Voters send message rejecting school obligations, and districts must listen


Texan voters have a long tradition of approving the school bond packages. And, for the most part, that has been a good thing.

But as we recently pointed out in Allen ISD, and as reporter Corbett Smith explained in more detail in a recent article, it’s not so easy these days for school boards to get their entire list. of voters’ wishes. And this is also a good thing. Public servants need to know that voters are carefully scrutinizing their spending and are ready to send a message of fiscal responsibility and budget restraint.

In the past year, multi-million dollar proposals in Dallas, Fort Worth, Allen, Azle and White Settlement have all been rejected. Smith reports that, statewide, only 47% of the 110 district-led proposals passed in the November ballot.

This decline in traditionally relaxed voters has raised questions about the political dynamics at play at the local and state levels.

We can’t know why individual voters decided the way they did, but we do see a trend in the North Texas school bond election results. Voters reject projects they see as spending in areas beyond basic education, and they often say no for good reason.

Allen voters have twice denied spending on sports facilities since 2020, but approved $ 214 million for campus infrastructure and technology upgrades. Last fall, ISD voters in Dallas funded repairs and upgrades to more than 200 campuses as well as technology spending, but rejected three proposals focused on expensive new facilities for the fine arts and athleticism. Similar scenarios unfolded in the Fort Worth and Azle school districts in November.

Meanwhile, White Settlement ISD voters have backed off a $ 115 million plan to expand schools, from classrooms to playgrounds to fine art spaces, but have approved a tax hike. to increase the salaries of counselors and teachers.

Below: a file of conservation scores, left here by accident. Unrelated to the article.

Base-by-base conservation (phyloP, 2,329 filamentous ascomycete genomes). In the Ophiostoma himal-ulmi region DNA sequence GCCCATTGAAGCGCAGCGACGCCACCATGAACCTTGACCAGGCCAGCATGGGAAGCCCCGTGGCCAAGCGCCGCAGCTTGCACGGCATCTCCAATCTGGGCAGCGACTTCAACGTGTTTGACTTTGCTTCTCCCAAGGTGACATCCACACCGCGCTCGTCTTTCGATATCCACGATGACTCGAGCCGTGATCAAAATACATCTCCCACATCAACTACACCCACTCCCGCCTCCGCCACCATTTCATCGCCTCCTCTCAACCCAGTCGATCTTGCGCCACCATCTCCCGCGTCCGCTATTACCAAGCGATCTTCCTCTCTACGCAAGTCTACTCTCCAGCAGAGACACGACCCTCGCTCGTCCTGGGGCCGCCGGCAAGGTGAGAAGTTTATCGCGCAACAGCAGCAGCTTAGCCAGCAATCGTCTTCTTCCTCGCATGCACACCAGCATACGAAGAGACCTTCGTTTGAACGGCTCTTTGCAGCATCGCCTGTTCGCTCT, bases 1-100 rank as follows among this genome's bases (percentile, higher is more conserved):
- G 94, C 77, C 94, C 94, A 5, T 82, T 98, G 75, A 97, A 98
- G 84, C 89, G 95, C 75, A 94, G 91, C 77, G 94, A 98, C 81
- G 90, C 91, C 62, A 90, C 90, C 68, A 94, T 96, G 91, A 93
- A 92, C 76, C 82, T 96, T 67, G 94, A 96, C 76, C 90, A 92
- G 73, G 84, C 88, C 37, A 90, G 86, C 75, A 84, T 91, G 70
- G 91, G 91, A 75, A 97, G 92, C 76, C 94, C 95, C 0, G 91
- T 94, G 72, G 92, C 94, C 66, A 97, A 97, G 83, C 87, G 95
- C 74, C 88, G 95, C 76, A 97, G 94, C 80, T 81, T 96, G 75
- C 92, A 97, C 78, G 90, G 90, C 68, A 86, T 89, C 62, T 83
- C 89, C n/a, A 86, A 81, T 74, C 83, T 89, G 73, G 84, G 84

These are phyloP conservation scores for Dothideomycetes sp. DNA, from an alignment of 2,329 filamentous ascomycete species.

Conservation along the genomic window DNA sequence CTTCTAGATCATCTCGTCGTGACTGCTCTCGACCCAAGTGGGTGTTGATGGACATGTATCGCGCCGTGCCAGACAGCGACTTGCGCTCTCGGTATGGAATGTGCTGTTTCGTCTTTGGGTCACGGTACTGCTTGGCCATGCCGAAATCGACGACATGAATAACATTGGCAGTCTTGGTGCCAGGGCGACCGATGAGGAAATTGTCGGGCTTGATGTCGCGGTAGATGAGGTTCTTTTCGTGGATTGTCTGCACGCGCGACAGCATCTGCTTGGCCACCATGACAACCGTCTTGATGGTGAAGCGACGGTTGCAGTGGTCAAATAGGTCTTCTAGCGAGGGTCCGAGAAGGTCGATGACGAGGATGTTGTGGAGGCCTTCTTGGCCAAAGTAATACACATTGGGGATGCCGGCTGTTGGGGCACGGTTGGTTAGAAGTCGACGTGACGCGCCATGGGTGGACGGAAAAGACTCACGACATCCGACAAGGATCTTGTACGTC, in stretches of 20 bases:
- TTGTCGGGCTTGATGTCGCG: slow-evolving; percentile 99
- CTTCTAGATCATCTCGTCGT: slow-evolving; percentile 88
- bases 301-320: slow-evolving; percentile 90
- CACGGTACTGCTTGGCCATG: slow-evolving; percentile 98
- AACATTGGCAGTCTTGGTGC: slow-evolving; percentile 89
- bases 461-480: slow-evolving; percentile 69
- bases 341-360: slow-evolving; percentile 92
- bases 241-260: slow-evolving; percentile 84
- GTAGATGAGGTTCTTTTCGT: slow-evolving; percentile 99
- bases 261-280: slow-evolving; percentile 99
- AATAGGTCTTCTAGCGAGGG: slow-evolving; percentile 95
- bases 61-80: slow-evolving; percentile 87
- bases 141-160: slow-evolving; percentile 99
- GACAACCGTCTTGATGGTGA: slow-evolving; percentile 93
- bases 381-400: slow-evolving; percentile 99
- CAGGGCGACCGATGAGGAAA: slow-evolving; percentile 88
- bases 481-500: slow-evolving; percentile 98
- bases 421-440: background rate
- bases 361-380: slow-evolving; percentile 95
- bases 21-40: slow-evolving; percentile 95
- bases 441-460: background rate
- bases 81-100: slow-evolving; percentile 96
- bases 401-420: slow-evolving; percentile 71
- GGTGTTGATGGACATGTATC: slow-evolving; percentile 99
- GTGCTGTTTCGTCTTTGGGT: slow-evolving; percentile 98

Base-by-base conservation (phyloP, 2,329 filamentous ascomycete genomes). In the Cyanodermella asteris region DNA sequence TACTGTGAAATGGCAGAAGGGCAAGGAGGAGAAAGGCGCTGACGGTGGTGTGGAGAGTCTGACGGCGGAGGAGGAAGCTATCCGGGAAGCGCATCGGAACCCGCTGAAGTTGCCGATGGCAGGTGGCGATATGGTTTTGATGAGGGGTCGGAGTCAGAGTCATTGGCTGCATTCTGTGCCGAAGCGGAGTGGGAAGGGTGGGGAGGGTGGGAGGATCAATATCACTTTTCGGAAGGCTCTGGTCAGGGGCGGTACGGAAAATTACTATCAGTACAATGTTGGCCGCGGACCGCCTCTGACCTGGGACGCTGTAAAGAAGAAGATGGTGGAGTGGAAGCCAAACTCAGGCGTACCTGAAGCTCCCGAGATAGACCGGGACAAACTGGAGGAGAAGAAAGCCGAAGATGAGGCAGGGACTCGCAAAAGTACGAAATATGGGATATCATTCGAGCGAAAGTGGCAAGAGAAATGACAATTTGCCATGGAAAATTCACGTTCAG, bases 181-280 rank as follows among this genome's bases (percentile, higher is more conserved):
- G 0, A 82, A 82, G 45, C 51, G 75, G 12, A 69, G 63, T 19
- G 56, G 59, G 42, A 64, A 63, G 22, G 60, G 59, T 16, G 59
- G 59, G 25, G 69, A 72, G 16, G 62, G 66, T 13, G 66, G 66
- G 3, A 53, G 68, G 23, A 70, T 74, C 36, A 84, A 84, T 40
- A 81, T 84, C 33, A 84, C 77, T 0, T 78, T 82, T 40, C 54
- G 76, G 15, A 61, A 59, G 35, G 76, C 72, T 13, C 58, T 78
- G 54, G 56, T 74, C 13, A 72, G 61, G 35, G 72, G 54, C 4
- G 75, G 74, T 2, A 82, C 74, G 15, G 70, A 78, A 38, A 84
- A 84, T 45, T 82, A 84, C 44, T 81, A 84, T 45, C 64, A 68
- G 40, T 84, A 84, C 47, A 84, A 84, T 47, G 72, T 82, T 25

In Allen ISD, a conservative political action committee takes credit for mobilizing voters, but we cannot attribute bond failures in other North Texas communities to the same movement.

It would also be too easy to attribute this widespread rejection of school obligations by voters to an inflammatory national policy. Rockwall ISD can offer some perspective on this. In the spring, this predominantly conservative community pushed back school board candidates who criticized the masking of mandates or guidelines in schools, and in the fall, they approved bond funds for new schools and technology.

People are well aware of the increase in their property tax bills, and the days when school boards could borrow to custody may be over. We do not see voters rejecting education spending. We see them holding local governments accountable for how their money is spent.

State lawmakers gave voters a hand in 2019, when they demanded that districts separate construction of stadiums, swimming pools, theaters and other special facilities from general construction proposals. This requirement allows voters to scrutinize projects more carefully. He was the right thing to do.

The arts and athletics are important aspects of our children’s education, and we don’t think voters are asking for them to be left out. But as financial pressures increase on families, it’s understandable that they want schools to focus on meat and potatoes. It is a message that public servants must heed.


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